Q: What is an NFT?
A: NFTs are a novel method for some people to make boatloads of money off of others, and in doing so create an entire new ecosystem that primarily uses misinformation to justify its own existence in order to perpetuate profiteering from those at the top.
As one would expect, many previous methods with this MO have existed, including within the cryptocurrency ecosystem, such as ICOs. However, most ICOs ended up being illegal as they not only involved selling unregistered securities to non-accredited investors, but also involved a lot of fraud and deception. NFTs solve this debacle by having a significantly lower legal risk, as they’re unlikely to be considered securities (since I wrote this, many people have come up with wonderful ideas on how to turn them into securities, so this can be considered false for many projects. Regardless of this, there’s enough other laws about fraud being broken that it is often irrelevant.)
Technically, an NFT is an entry (digital file) on a blockchain (large sequence of blocks made up of data and transactions) that is unique, and thus not fungible (interchangeable) with any other token or asset.
Q: How does an NFT put art on the blockchain?
A: It doesn’t. The reason for this is simple: the blockchain is too inefficient to store large amounts of data on; storing as much as a 4MB image on the Ethereum blockchain would currently cost around $72,000, as it needs to be stored on every copy of the blockchain in existence (The math for this is (10^9 / 10*18) * 1000^2*4 * 68 * 150 * 1800, where the constants are the following: wei per gwei, wei per eth, bytes in 4MB, gas per byte, gwei per gas, usd per eth).
Q: If an NFT is not on the blockchain, then where is it?
On a web server somewhere, just like everything else on the Internet. Specifically, the blockchain may have a link to media content, which in the best case would be an ipfs link (which is still sitting on one or multiple computers somewhere, and generally accessed only through centralized gateways), and in the worst case is an http(s) link. Neither of these are guaranteed to remain in existence forever, but at least ipfs (among some other decentralized solutions which are still relatively newer) can be partially decentralized, replicated more easily, and verified more easily. As the blockchain is public, all files are generally public as well. This not only means that the content pointed to by the NFT may not stay up, but also that it could be replaced with anything else, as recently pointed out by Moxie.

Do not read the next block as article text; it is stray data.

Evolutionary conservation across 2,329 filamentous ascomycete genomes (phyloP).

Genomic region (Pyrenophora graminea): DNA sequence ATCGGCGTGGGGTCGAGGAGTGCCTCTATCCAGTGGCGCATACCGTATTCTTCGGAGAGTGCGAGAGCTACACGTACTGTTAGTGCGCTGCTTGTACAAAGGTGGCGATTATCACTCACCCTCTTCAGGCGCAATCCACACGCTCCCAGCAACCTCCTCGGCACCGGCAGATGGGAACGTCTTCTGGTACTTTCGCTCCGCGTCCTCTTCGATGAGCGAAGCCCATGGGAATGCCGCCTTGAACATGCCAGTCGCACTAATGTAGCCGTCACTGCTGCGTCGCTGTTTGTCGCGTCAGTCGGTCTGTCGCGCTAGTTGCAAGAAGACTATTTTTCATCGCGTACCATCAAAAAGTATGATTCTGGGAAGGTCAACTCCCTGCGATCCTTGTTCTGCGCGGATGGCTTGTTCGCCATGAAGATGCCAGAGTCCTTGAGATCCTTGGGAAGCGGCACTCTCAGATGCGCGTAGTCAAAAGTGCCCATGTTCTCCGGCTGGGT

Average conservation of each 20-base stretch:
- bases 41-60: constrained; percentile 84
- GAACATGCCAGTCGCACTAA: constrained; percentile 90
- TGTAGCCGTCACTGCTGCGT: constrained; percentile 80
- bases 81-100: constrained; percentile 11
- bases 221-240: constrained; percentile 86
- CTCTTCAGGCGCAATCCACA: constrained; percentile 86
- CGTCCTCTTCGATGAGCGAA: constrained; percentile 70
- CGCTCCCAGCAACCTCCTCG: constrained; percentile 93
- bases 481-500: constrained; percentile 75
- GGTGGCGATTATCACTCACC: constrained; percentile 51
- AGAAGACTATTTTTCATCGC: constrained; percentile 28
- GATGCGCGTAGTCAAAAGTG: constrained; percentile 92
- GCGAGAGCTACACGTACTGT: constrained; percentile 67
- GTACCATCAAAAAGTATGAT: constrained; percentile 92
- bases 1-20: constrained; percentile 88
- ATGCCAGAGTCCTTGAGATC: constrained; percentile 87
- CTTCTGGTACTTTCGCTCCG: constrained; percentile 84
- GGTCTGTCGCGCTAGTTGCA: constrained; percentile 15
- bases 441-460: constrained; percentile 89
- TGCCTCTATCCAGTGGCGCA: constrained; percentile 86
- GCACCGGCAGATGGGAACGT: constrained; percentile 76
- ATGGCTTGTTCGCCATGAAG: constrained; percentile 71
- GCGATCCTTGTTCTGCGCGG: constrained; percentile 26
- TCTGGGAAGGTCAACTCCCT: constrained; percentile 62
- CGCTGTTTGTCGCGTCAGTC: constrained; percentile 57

Q: What about other NFT information like traits or NFTs listed for sale on websites? That’s the blockchain, right?
Nope. Again, due to the blockchain being prohibitively expensive to store information on, even NFT traits (identifying characteristics/labels for the given token) are generally not stored on the blockchain, but are instead provided via a JSON api, just like the rest of the Internet uses.
Although NFTs are intended to be minted on the blockchain in order to exist, the cost of this started to get too high as fees increased, so now popular websites that users use to create NFTs have a ‘gasless’ minting method, where no blockchain transaction occurs until someone purchases the asset on the website, thus the blockchain is yet again bypassed and a centralized entity is used instead. If you analyze the technical makeup of many popular cryptocurrency projects, this is an extremely common theme; most cryptocurrency blockchains are very expensive, redundant, inefficient, and slow; so centralized systems are used in their place anywhere that users are not directly paying attention to.
In fact, it’s often much worse than this! As pointed out by Moxie, centralized companies like Opensea can remove NFTs from their platform at their own discretion, and ‘decentralized’ extensions such as metamask just query the Opensea API! Working with blockchains is very expensive and difficult and tedious (for a good reason – decentralization is hard and is often worth this effort!), so this is a very common pattern (we are certainly glad actors like Etherscan seem to be impartial, because almost all chain information comes from companies like this rather than from anyone reading the blockchain data themselves!)
Q: If transactions on the blockchain are so expensive, how are users using Ethereum to make cheap and instant transactions?
A: They aren’t, at least not right now. Currently the cost to transfer an Ethereum ERC20 token is $22 and the cost to trade a token with Uniswap is $65 (this seems to have only increased since writing this and constantly changes, so this section will often be out of date). A regular transaction can still be performed for around $6, although this can of course increase arbitrarily according to the market. This price may decrease at some point, but you also never know when the market will increase it drastically, potentially even making ether you own worthless (for example, if the fee to send eth is $6 and you only have $5 of eth in your address, you are out of luck). It is worth knowing there are other solutions (sometimes called L2 / ‘Layer 2’ systems) that are working to improve this on many major blockchains such as Polygon on Ethereum.
Q: How do I receive ownership and the rights to the art I purchase as an NFT?